It all started with a Big Bang of optimism.
In 2018, Amazon, Berkshire Hathaway and JP Morgan Chase — a trio of the nation’s best-run companies, known for their innovation and resilience — announced the creation of Haven, a joint effort to take on and tame the expense and complexity of American health care.
As Fortune Magazine would chronicle, it seemed like the perfect combination to finally crack the health care challenge:
“Their CEOs were all visionaries in their industries,” according to the Forbes article. “Berkshire and JPMorgan brought finance chops. Amazon had the proven playbook — a consumer-first ethos, big data, bold and patient investment — for audacious disruption. Between them, they had deep pockets, ample resources and the purchasing power that came with their combined 1.2 million employees.”
By the end of 2020, the effort had pretty much fizzled. Haven was quietly shut down in 2021 and not one of the three companies involved has had much to say, except they “learned a lot” or “the tapeworm won.” (The tape- worm was Warren Buffet’s description of health care drag on businesses.) The true reasons the effort was abandoned remain murky. Certainly, many CEOs and business owners — particularly small businesses — are disappointed the result wasn’t better.
Health care is a huge nut, costing nearly $4 trillion annually in the US. The current system of employer-sponsored health care includes nearly 160 million Americans and faces increases of 5 to 10 percent each year — money that does not go into equipment, raises, college funds or community projects. (Some compelling cost data is featured in On the Radar this month.)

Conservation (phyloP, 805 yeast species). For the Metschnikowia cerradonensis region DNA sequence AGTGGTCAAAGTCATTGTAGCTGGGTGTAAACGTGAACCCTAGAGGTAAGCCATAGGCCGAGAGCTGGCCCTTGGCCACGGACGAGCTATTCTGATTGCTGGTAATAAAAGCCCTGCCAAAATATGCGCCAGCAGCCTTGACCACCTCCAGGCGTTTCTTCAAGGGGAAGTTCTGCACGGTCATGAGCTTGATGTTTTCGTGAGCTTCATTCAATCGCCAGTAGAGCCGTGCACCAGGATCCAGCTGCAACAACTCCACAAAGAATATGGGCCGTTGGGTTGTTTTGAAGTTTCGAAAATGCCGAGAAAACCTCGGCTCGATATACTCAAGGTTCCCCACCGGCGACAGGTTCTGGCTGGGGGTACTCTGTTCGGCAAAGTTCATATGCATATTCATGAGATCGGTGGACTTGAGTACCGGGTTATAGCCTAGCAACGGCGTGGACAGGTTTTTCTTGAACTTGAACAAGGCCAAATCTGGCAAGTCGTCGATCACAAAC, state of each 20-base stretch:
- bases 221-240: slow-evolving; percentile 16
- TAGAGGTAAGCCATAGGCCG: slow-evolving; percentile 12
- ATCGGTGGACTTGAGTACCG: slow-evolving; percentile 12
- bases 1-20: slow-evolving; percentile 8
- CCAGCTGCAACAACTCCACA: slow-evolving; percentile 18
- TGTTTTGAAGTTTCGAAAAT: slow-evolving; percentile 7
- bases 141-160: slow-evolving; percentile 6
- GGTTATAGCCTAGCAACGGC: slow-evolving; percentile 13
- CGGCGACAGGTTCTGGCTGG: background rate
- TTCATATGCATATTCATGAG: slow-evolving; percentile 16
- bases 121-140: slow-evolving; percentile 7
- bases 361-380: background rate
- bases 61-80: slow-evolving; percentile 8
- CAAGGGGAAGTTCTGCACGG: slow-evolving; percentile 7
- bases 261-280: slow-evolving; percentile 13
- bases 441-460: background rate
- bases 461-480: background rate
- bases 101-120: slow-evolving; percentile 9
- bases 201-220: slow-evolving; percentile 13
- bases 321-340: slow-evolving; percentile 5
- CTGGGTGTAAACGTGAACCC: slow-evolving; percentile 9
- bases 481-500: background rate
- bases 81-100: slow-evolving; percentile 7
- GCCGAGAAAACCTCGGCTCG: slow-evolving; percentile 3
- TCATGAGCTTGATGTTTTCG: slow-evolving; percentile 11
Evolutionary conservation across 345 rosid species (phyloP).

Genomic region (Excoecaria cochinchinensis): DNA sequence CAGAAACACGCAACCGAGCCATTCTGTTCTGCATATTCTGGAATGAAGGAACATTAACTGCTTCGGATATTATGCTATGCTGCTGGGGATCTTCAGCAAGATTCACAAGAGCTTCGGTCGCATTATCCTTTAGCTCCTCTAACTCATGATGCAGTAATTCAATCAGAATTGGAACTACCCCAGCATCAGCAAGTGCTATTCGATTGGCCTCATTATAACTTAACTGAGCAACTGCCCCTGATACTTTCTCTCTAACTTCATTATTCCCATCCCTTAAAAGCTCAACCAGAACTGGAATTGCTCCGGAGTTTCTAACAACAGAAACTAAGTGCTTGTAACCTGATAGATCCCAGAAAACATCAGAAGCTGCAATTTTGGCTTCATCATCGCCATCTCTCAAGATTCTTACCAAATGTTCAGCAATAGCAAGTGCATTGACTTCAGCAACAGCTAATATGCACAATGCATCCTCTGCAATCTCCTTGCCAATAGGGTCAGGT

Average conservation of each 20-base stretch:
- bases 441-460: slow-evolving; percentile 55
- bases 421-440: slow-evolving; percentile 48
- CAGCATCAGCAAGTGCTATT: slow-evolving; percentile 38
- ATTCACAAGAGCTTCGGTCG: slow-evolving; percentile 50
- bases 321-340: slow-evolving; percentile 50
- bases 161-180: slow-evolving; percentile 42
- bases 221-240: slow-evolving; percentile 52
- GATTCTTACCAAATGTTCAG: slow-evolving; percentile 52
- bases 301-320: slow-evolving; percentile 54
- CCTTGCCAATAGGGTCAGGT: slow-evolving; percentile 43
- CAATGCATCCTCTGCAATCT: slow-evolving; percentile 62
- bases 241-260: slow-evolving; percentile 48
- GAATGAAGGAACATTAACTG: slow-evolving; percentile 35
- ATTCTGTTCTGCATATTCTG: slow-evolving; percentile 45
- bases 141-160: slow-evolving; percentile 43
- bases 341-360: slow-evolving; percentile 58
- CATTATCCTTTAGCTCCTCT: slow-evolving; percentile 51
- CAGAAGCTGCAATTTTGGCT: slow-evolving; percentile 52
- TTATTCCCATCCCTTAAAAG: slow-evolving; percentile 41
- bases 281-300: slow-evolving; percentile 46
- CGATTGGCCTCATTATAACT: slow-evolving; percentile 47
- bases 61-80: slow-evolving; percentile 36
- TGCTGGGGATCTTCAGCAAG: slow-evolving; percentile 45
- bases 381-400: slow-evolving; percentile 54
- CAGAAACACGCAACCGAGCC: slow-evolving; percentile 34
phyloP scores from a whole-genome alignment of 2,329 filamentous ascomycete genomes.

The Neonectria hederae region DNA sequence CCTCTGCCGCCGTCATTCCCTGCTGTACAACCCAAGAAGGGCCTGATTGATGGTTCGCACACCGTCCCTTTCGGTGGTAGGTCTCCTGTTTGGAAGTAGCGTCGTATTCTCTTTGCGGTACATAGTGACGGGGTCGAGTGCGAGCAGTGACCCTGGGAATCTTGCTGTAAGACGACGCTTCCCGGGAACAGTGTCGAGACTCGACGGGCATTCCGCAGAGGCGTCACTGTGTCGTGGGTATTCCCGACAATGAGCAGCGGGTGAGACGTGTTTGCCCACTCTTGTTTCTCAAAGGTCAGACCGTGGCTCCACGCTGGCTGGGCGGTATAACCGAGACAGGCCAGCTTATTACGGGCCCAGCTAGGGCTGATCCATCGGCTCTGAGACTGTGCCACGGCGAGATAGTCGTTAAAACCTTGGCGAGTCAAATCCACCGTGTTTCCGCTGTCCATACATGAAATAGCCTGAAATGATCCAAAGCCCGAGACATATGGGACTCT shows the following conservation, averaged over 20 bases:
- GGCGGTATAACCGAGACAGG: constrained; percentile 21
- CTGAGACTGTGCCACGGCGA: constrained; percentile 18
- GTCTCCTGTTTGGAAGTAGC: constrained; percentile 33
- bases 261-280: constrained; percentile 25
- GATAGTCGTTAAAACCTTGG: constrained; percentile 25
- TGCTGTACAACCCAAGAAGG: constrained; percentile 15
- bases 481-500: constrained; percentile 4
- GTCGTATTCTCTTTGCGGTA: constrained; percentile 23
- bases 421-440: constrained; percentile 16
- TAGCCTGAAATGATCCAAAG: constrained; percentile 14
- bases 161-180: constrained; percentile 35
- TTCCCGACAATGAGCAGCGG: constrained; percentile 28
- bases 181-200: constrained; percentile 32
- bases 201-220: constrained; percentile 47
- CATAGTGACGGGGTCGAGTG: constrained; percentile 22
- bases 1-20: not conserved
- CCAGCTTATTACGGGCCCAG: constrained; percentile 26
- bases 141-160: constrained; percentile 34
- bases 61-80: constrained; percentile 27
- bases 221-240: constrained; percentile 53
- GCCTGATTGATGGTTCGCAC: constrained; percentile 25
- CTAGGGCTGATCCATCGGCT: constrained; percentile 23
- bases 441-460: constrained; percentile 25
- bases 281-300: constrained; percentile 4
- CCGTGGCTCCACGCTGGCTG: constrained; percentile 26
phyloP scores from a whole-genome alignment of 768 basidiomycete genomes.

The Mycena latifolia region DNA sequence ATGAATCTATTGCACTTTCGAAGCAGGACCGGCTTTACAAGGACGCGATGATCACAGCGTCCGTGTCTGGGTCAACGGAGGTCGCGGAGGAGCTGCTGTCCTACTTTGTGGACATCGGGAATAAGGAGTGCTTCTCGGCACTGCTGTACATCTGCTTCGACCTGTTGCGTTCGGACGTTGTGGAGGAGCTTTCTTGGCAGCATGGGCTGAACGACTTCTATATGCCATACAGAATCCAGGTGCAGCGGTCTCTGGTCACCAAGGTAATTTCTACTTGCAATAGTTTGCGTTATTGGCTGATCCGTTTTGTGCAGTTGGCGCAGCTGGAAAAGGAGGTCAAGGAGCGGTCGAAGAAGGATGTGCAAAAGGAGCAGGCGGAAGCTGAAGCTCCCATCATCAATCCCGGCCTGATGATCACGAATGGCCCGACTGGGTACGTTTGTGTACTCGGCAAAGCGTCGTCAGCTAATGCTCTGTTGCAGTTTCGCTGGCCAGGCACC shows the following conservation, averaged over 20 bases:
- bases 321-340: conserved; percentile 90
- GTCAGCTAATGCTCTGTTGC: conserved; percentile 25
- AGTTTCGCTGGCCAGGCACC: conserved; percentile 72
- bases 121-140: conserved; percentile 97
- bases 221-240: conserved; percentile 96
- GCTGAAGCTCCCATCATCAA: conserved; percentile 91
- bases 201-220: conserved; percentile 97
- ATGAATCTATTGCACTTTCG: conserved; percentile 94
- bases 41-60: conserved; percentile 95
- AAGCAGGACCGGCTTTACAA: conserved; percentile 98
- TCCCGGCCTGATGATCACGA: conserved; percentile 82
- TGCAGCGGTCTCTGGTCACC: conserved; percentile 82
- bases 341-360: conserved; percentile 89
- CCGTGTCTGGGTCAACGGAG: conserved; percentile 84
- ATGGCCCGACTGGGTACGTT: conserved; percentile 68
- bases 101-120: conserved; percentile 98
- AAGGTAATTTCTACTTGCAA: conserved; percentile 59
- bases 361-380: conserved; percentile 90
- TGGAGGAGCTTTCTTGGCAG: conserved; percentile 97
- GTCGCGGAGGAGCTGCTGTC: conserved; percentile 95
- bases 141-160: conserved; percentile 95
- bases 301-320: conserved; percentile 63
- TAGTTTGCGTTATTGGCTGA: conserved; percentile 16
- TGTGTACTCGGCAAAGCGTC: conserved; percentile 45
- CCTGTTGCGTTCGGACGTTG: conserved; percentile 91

Perhaps what was needed was so not so much of a Big Bang. Maybe a series of small pops is what we need instead.
Get our CEO Curt Kubiak in a conversation about health care and you’ll notice his focus on the unique solutions that have been developed at the individual company level by employers, employees, physicians and others willing to take a chance and try something different.
More than likely, he’ll give you the name of someone you should call so you can talk with your peer about it and see if what they did will work for your company, too.
These are the stories we try to feature in each issue of NOVO Live – The Magazine in the hopes they will inspire you to take action with your company. We think seeing what your peers have done paints the picture that you could do it, too. This issue, we take a look at how the Ashwaubenon School district has driven down its costs and sees savings every year.
The Fortune post-mortem concludes Haven failed because there are too many variants for a top down driven solution to work. Curt and our team could not agree more. Changing our health care system will only work if we do it at the grassroots, company by company.
It starts with all of us: employers looking at the best options, and em- ployees taking on a more engaged role in how they consume those bene- fits. If we work at it, we can all be part of the change.
It might not have the same flash as the big bang, but all those little pops add up.